The emphasis on learning shifts to acquiring the 21st century skills required for lifelong learning, which they practise while studying their course materials. Course content therefore becomes a byproduct of students working on their learning skills.
Although the program offers these benefits for students, OPERI claims its power to stimulate people’s imaginations about the infinite learning possibilities inherent in democratic learning is most important.
A vision of what this new age of learning can become is provided in the LRNG video titled Evolution of Learning. OPERI contends that when people see the pilot program in action, they will be able to start imagining how self-directed learning is the way to realize the vision.
Given that the program can be easily implemented at no additional funding and with no downside for students, OPERI asks, “Why wouldn’t people want to explore it?”
To learn more about OPERI and the pilot program, visit its website at www.operi.ca. If you agree with its effort, you might want to sign its petition, which is designed to demonstrate public support for innovative educators who want to pursue the democratic learning model, and to build general awareness of what it sees as the future of public education and how to transition to it.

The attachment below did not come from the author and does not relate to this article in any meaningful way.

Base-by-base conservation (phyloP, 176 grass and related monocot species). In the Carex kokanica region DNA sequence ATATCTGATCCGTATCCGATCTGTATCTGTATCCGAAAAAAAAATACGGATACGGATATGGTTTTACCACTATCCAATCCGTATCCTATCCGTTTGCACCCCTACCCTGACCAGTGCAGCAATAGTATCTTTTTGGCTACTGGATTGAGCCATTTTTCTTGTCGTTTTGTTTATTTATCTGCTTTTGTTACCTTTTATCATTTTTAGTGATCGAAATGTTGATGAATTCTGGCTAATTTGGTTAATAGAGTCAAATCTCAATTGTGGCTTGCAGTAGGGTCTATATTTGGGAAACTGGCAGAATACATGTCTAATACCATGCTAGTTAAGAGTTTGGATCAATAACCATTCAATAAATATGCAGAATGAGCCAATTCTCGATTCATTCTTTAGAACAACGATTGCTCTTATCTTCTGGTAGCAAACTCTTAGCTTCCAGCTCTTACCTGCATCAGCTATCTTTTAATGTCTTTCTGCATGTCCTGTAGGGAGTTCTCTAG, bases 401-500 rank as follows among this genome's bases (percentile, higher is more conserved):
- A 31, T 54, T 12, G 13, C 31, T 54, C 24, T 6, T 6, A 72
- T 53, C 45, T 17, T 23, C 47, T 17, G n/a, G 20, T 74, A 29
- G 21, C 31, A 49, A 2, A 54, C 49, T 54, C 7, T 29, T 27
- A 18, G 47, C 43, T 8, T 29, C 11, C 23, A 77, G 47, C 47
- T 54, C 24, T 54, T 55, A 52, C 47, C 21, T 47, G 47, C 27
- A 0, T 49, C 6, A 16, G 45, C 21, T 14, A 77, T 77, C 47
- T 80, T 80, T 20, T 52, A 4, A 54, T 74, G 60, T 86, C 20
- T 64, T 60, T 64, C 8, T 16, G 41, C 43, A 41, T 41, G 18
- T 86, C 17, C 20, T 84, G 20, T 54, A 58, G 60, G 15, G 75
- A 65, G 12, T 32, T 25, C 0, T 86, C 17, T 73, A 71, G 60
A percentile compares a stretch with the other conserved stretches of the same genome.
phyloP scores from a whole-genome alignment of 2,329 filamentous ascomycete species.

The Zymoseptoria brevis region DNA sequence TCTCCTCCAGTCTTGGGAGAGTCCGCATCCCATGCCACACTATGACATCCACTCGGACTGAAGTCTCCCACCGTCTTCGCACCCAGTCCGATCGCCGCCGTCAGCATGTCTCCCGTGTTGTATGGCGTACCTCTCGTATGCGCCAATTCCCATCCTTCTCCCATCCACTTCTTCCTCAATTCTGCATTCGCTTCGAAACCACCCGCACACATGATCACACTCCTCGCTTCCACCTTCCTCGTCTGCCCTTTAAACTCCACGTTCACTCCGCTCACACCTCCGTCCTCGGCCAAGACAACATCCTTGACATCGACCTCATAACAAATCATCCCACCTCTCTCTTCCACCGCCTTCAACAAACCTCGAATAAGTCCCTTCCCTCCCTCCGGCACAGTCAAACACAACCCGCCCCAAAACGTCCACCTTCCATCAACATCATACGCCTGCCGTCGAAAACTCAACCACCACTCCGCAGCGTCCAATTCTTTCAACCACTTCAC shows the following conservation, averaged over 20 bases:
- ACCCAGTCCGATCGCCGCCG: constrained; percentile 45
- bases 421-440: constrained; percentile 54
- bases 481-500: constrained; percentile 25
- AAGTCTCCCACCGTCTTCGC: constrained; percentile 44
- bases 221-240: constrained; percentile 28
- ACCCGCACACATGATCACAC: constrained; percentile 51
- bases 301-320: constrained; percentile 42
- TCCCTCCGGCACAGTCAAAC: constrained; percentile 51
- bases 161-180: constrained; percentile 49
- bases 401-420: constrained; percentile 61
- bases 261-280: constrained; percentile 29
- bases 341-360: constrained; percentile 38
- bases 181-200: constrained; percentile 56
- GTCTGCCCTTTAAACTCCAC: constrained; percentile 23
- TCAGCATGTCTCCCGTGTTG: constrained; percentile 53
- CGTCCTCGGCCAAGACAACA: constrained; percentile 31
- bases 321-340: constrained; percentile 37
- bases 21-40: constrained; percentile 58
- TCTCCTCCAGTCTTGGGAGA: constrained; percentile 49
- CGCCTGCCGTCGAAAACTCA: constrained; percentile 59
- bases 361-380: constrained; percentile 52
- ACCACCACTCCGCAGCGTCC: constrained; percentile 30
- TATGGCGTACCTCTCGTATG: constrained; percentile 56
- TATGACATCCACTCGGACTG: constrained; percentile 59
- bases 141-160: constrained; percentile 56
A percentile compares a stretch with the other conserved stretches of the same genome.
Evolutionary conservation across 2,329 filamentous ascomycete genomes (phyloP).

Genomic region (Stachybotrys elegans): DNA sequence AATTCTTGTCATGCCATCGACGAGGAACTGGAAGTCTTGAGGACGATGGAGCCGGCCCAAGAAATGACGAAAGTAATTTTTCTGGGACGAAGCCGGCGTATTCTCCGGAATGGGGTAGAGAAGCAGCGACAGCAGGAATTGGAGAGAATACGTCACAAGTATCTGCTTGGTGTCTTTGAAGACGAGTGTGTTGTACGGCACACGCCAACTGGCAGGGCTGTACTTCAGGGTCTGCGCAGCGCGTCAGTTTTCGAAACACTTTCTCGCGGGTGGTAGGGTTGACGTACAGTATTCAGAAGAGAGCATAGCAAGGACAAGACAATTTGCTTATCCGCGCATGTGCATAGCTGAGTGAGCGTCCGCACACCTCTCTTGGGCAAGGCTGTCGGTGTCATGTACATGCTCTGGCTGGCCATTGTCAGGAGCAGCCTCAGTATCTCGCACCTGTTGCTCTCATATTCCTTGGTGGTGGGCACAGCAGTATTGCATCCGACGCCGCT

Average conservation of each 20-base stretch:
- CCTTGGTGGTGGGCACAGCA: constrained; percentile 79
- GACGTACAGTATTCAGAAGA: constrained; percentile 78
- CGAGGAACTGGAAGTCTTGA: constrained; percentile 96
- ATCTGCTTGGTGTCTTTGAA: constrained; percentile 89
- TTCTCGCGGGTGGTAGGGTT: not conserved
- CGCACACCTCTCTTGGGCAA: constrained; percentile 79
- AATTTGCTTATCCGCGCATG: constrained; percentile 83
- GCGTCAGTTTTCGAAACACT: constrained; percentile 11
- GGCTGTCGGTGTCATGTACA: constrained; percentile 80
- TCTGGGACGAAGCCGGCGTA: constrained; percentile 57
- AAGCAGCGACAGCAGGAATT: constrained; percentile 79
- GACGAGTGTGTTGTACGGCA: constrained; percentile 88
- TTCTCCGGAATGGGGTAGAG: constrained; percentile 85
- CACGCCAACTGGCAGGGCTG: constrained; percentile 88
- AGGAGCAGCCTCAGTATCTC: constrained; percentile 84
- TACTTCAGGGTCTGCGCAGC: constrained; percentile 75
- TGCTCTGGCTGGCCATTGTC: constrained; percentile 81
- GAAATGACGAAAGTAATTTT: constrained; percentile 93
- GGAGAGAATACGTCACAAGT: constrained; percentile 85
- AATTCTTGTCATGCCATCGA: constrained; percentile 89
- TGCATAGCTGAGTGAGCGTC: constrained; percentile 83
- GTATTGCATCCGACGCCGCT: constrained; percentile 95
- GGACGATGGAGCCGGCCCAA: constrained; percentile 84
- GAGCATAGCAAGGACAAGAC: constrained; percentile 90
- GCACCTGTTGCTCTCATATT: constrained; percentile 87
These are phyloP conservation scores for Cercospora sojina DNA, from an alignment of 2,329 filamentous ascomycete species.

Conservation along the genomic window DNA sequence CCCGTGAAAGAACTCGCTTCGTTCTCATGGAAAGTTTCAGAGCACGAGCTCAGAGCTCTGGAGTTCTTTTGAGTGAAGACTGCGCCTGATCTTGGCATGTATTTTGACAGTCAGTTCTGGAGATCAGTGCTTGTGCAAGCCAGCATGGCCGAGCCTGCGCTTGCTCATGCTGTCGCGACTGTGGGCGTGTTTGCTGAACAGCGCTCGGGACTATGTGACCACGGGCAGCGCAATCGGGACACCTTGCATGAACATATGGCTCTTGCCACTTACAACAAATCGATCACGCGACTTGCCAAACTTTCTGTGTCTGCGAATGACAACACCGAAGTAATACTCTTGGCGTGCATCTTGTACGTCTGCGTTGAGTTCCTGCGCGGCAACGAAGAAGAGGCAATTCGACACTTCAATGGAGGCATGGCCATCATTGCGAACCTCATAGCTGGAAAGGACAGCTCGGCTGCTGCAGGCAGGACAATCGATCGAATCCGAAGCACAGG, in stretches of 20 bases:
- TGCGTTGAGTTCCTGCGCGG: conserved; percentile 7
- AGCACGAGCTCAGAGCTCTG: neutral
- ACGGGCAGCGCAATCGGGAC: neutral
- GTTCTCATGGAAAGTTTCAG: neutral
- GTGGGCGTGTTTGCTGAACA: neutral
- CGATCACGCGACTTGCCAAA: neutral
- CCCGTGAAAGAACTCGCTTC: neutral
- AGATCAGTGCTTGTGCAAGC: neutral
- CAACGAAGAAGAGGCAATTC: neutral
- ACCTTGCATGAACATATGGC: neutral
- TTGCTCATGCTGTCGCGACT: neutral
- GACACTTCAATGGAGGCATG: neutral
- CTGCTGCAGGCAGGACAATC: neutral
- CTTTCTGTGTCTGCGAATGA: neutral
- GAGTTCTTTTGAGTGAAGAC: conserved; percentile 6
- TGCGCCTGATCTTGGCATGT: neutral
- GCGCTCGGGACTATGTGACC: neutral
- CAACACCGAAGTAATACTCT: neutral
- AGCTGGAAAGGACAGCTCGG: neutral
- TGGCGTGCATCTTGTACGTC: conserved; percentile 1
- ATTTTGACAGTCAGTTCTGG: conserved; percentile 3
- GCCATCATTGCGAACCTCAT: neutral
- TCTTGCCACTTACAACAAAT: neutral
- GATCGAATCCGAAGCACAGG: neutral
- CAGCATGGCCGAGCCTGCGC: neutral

Whether or not the OPERI pilot can live up to its promise remains to be seen, but one thing is clear — we need to pursue every lead that can take us into a new age of learning.
We have imaginations. We don’t need to remain stuck like fish. We already have many thoughtful people imagining how we can provide for each student to obtain the education he or she needs.
As more people imagine the infinite learning possibilities our world offers, the excitement for learning that seems to diminish as children grow older may again flourish.
Richard Fransham lives with his wife in Ottawa. They have two children and five grandchildren. Together they have over 70 years of experience in education. His has included all grade levels and several subject areas in both public and Catholic school systems. He obtained a Master in Computer Applications in Education degree from the Ontario Institute for Studies in Education and taught a series of courses titled Computers in the Classroom for the Faculty of Education at the University of Ottawa. Early in his career he came to believe that schools are failing our children and went searching for an alternative. He is a founding member of the Ottawa Public Education Remake Initiative (OPERI) and now spends his time building public awareness of an alternative way to better support children’s learning and well-being, and how to manage an orderly transition to it.